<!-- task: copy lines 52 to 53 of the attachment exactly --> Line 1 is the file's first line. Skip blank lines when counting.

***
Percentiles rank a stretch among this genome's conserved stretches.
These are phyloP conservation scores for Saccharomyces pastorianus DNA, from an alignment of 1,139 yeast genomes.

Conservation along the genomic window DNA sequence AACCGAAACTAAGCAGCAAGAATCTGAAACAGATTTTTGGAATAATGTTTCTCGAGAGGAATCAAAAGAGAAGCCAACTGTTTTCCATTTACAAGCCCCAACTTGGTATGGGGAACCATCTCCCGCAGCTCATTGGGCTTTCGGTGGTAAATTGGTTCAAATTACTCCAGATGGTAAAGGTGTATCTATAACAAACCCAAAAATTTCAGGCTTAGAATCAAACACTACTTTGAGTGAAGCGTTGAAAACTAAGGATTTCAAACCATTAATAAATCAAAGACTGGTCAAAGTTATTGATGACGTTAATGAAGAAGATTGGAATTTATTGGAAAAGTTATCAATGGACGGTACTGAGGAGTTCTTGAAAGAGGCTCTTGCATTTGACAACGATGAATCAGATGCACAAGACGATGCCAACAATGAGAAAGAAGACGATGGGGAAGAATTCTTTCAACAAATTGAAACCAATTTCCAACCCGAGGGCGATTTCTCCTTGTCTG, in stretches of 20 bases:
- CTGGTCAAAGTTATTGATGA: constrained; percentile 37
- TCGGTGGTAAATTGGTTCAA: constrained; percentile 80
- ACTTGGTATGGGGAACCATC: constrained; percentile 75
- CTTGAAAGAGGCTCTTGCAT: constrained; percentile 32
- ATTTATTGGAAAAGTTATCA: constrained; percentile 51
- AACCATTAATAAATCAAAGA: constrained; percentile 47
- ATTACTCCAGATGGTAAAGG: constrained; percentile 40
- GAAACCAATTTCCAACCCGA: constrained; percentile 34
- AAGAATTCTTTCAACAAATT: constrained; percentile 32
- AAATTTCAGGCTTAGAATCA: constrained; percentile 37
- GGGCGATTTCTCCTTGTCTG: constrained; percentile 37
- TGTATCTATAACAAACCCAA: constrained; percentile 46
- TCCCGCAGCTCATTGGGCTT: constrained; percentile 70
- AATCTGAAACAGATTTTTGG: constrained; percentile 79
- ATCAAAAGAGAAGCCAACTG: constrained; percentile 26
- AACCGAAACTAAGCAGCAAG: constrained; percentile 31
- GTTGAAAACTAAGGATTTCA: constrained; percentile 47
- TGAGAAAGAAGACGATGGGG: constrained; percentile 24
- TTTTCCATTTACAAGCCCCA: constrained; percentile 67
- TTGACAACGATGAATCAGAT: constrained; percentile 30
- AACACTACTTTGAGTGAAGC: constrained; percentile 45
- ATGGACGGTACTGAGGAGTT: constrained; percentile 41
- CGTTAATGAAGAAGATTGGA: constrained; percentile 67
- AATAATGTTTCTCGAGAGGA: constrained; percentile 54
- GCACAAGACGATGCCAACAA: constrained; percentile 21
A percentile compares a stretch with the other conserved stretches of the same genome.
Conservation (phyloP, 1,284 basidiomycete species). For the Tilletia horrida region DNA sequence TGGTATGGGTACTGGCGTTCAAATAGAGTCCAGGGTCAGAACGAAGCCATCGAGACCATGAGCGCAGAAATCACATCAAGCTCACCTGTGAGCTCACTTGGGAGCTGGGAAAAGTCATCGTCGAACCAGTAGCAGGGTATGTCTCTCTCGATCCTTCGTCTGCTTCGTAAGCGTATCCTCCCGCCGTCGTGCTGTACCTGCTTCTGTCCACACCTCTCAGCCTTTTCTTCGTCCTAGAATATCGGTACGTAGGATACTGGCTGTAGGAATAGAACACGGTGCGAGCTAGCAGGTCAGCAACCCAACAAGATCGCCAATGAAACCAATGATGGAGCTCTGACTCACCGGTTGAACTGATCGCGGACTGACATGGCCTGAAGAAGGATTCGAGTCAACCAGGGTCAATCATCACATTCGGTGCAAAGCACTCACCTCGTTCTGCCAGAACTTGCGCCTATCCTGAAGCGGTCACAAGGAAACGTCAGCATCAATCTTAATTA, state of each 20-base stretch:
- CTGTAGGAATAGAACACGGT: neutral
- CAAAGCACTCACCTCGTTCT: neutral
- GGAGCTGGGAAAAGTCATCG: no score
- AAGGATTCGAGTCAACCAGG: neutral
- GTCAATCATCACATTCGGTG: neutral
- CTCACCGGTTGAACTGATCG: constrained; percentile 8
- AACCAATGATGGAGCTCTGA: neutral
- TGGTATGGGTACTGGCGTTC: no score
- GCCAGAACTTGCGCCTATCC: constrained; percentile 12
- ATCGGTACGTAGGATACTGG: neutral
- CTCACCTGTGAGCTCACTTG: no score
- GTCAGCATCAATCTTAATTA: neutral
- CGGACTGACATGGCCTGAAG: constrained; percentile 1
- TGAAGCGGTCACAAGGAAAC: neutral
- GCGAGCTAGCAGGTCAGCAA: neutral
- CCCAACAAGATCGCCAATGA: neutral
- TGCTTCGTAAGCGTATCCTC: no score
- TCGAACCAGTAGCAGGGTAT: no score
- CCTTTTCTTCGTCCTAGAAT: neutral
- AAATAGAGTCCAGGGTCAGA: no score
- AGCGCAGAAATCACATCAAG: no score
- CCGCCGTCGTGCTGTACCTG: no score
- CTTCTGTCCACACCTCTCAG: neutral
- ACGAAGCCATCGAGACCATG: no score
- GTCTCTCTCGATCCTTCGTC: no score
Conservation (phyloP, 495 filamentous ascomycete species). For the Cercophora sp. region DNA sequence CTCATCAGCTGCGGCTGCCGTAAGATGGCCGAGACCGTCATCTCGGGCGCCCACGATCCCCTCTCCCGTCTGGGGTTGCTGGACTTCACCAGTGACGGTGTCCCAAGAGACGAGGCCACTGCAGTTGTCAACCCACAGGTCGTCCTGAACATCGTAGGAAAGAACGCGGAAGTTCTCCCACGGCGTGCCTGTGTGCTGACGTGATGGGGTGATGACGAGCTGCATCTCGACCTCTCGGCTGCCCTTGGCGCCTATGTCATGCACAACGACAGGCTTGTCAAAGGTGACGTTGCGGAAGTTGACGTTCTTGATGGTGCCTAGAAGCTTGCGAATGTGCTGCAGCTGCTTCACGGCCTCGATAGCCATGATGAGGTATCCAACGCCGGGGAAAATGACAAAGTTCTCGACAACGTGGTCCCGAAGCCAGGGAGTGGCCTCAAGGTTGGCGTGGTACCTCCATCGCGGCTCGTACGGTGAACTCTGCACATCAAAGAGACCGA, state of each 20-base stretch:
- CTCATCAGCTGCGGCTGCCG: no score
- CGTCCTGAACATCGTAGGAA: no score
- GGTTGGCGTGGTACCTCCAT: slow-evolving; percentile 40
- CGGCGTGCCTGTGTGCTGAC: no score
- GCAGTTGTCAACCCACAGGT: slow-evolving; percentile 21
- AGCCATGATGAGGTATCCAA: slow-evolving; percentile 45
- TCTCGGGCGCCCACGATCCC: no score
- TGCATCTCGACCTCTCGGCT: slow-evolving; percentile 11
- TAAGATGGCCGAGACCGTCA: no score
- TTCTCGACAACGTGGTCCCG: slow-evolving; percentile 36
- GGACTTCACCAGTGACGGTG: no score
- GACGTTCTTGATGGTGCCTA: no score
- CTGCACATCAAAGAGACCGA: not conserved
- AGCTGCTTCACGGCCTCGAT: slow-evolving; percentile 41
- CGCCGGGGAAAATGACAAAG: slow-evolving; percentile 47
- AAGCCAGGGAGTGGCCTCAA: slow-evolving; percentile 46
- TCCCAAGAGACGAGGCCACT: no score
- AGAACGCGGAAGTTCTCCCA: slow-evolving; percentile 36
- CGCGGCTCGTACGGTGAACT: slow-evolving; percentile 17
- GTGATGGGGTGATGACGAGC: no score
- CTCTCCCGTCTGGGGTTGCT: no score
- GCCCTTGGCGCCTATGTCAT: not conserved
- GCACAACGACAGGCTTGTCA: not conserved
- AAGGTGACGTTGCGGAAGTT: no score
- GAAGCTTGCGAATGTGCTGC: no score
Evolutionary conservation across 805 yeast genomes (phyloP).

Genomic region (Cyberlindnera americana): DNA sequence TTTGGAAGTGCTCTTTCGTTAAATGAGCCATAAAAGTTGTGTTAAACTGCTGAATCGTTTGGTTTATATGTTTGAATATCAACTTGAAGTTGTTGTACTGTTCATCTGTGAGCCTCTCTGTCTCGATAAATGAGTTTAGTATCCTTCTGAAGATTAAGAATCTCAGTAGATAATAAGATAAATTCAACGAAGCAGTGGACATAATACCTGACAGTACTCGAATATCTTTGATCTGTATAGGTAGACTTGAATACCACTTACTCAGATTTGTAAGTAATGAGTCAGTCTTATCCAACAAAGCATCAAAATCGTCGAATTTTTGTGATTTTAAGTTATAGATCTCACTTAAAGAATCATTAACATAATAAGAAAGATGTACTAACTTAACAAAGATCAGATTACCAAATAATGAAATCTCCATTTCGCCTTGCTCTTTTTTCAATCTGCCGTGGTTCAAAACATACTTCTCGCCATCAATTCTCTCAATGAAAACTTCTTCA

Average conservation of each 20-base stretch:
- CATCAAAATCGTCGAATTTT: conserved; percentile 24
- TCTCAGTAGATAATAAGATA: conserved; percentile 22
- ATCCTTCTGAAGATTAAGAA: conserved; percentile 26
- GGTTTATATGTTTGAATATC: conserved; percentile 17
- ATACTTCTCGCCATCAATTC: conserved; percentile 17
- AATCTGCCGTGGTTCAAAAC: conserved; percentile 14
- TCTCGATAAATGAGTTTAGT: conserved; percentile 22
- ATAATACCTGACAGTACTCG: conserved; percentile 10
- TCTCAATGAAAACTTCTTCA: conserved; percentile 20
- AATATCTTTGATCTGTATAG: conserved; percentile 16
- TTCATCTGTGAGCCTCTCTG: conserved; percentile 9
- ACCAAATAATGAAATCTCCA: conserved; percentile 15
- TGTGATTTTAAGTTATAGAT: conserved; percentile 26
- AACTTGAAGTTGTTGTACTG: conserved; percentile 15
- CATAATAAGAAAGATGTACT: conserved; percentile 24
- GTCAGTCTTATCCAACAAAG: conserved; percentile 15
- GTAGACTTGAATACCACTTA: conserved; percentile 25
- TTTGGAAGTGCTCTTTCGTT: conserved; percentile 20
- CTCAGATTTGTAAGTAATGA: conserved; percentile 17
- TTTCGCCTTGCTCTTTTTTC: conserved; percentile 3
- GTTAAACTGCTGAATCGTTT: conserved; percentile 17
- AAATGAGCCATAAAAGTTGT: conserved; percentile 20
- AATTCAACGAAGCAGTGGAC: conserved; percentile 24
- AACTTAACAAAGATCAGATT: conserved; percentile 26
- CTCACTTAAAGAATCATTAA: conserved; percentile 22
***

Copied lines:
- CCGCCGTCGTGCTGTACCTG: no score
- CTTCTGTCCACACCTCTCAG: neutral